Comcast Corp. has made a concession to critics by dropping a restriction
in cable-modem-service contracts that allegedly blocked telecommuters from
tapping into corporate data networks.
Comcast lawyers told the Federal Communications Commission Wednesday that it
no longer required high-speed-data customers to sign agreements placing
restrictions on so-called virtual private networks.
"The `VPN restriction' about which certain parties have complained has been
eliminated from and is no longer part of Comcast's subscriber agreements and
terms of service for its high-speed Internet customers," Comcast said in a
two-page letter to the FCC May 7.
Comcast, the largest U.S. cable company, has more than 4 million cable-modem
VPNs allow workers at home or elsewhere outside the office to connect to
office networks in a secure manner and access files resident in their office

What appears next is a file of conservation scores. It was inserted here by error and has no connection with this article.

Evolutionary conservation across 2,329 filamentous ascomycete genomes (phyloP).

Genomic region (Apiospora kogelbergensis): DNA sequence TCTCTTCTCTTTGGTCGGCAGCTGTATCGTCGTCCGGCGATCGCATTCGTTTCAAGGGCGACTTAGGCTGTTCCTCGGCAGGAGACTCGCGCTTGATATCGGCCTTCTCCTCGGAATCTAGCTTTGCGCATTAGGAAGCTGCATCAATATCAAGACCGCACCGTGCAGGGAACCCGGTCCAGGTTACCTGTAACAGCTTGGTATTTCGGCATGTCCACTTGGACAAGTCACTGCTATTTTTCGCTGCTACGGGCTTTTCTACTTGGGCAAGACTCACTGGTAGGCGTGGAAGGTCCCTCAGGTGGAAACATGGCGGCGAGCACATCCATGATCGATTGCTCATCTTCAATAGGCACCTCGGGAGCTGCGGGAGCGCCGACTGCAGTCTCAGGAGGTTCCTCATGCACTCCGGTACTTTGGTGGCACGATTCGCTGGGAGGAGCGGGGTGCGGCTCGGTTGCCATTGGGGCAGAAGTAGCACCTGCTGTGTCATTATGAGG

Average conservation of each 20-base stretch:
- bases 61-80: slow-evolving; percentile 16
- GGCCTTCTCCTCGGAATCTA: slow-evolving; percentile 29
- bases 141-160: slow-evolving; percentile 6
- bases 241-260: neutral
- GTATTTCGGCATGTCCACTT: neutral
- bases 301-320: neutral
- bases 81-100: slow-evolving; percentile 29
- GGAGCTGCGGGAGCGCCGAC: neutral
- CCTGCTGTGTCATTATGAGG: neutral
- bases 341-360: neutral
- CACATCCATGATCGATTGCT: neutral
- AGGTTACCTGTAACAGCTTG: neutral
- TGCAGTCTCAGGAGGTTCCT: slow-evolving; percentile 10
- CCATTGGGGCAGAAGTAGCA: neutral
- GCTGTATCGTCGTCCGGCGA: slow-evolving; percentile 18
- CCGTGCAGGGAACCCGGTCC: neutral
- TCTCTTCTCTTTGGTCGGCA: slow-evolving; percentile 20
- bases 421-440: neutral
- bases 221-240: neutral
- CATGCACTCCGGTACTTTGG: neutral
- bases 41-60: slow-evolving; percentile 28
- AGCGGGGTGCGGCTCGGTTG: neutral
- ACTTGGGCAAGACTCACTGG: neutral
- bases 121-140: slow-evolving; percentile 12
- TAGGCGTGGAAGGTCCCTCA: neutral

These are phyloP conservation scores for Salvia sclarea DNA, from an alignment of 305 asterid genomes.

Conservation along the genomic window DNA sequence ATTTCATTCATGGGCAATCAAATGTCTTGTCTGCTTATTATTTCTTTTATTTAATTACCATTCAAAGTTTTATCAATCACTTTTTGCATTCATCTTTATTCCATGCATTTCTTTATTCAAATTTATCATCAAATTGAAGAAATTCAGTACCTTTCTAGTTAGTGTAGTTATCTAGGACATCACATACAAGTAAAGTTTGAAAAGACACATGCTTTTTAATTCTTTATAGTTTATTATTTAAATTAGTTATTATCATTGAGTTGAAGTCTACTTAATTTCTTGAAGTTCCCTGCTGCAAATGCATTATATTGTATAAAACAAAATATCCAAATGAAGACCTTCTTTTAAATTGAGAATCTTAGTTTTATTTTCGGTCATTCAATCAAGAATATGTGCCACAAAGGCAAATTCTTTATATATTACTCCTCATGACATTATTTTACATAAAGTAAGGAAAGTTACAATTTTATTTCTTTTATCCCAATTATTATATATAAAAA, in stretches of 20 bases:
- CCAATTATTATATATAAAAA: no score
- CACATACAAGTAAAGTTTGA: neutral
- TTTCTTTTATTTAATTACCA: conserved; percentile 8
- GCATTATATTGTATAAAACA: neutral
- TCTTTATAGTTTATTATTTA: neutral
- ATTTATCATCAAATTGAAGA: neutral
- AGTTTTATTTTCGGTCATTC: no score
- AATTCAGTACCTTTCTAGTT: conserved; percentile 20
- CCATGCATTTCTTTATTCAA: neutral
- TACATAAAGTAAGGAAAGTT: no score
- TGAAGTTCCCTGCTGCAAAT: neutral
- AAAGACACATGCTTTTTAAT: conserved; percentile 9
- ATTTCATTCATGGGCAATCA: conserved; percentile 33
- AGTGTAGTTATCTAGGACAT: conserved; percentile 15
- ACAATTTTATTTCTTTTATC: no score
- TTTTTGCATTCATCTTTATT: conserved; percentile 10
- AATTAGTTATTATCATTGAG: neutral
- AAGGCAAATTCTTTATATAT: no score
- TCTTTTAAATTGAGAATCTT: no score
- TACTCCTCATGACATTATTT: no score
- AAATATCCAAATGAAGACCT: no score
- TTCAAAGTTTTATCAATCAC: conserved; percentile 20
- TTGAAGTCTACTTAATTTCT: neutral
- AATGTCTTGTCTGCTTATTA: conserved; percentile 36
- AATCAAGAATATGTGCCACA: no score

A group called the Coalition of Broadband Users and Innovators urged the FCC
to consider Comcast's VPN restrictions as evidence that cable operators planned
to use their network control to discriminate against unaffiliated Internet
In the filing, Comcast did not say when the VPN restriction was removed. However, a Comcast source said Monday that it happened several months ago, and it was not directly tied to the CBUI's complaints.
The CBUI's roster includes Amazon.com Inc. (www.amazon.com), Yahoo! Inc. (www.yahoo.com), eBay Inc. (www.ebay.com
), The Walt Disney Co., RadioShack Corp.
and Microsoft Corp. Leo J. Hindery Jr.'s Yankees Entertainment & Sports
Network is also a member.
At a press conference last month, CBUI members alleged that VPN restrictions
were adopted to allow cable companies to reserve the right to create and market
their own VPN services.
The CBUI has asked the FCC to forbid cable operators from discriminating
against Web merchants and other Internet companies that they do not have
financial relationships with.